The Coffee Ceremony in Ethiopia is a vital part of the country’s social and cultural life, a true family ritual concluding the typical Ethiopian meal.
An ancient proverb says, ‘Buna dabo naw,’ meaning ‘Coffee is our Bread.’
Invitations to this hour-long ceremony are gestures of profound friendship and respect.
A woman in traditional white attire, symbolizing purity, orchestrates the ceremony by spreading flowers and fresh grass, recreating outdoor fragrances.
Seated beside a charcoal brazier, she kindles incense, creating a unique atmosphere.
Guests are usually served snacks.
The woman then roasts green coffee beans, wafting the smoke towards guests for appreciation.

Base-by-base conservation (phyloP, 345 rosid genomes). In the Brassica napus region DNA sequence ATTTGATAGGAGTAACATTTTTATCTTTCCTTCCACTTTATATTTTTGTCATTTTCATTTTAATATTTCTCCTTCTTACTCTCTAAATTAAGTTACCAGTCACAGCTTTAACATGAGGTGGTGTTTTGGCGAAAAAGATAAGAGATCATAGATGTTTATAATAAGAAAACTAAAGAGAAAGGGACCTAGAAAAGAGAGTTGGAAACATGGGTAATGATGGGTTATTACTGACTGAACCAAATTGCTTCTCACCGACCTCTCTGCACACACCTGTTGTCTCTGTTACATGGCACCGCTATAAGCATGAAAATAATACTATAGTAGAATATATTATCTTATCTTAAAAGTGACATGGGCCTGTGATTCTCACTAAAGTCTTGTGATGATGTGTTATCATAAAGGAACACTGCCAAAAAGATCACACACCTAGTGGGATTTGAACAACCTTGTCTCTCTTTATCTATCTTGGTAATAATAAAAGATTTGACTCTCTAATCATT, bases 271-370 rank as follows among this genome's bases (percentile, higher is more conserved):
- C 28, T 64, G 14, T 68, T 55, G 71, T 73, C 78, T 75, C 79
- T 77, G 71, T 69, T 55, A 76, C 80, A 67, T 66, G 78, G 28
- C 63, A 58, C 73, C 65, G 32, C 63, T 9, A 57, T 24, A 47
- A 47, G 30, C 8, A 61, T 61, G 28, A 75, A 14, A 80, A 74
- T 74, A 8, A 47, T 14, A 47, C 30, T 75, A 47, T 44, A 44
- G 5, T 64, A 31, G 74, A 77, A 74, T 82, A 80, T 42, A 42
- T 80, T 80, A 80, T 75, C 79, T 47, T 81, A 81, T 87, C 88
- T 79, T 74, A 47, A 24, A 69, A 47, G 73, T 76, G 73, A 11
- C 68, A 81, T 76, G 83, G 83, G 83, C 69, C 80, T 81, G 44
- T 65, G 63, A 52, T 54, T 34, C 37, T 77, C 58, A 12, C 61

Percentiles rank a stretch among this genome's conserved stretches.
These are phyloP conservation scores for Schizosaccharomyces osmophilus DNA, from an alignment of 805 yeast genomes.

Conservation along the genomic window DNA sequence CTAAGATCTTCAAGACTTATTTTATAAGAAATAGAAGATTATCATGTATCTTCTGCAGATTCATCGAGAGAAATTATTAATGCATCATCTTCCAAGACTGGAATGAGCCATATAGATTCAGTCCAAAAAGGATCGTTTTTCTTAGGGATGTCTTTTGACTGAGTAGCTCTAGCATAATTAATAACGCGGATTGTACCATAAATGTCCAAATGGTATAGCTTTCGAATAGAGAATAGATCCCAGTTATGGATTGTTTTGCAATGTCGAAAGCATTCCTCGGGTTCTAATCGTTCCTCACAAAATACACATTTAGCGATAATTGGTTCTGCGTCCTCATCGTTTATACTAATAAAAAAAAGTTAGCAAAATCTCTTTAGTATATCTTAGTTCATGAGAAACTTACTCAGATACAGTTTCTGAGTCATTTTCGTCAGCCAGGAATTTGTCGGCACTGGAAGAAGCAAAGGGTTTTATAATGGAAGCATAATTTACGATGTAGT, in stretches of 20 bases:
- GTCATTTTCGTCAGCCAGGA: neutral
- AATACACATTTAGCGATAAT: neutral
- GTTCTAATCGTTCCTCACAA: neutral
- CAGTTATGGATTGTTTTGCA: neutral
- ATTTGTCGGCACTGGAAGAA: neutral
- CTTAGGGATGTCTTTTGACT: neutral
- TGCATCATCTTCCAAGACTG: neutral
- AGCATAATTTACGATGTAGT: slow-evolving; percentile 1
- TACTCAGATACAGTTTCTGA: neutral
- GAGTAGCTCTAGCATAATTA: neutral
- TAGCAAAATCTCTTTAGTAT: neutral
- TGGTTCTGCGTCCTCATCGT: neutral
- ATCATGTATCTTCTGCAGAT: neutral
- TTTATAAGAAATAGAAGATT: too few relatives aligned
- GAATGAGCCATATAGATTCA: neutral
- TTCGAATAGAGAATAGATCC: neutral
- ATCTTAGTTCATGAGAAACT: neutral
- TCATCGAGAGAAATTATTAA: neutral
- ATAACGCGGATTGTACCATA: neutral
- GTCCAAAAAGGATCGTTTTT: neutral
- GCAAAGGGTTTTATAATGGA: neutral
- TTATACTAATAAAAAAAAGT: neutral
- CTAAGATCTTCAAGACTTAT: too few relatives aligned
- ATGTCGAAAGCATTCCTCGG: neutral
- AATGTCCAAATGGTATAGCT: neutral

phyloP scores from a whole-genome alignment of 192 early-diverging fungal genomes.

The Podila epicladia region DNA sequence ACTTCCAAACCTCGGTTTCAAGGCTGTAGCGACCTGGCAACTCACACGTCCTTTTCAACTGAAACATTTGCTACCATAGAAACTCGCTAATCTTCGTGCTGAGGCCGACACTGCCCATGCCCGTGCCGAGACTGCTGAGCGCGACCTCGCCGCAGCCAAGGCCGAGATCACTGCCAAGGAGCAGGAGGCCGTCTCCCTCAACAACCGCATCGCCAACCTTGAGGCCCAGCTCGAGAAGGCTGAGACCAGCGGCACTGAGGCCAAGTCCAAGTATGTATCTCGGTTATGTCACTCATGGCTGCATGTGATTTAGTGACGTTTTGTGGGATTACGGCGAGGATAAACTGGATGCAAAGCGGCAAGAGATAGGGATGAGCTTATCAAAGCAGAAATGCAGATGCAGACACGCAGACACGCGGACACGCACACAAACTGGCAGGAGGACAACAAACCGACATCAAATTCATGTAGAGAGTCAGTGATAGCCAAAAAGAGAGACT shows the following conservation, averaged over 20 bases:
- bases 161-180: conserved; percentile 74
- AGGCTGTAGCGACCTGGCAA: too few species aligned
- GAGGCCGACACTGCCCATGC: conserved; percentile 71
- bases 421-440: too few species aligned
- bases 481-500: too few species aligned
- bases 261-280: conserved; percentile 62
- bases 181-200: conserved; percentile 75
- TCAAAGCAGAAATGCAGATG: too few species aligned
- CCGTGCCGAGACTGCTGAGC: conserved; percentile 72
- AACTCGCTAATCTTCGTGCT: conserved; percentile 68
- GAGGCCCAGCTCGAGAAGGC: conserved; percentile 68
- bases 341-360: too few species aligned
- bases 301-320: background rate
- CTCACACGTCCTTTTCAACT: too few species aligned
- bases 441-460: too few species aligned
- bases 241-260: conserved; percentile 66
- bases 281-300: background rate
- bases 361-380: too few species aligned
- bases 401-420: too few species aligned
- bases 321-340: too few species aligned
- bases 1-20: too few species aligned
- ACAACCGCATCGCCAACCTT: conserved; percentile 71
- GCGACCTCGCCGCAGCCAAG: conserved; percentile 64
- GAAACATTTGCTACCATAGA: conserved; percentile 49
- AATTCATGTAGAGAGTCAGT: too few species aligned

After grinding the beans, she adds them to hot water, often with grated ginger for spice.
The brewed coffee is poured, cooled, and transferred back to the traditional jebena clay pot.
Finally, the intense and full-bodied coffee is served in vibrant handle-less cups called Fingiàn.
The ceremony, repeated thrice if desired, includes Awel for elders, Kale’i for adults, and Bereka (‘blessing’) for children.
Experience the Coffee Ceremony in Ethiopia with our personalized itinerary.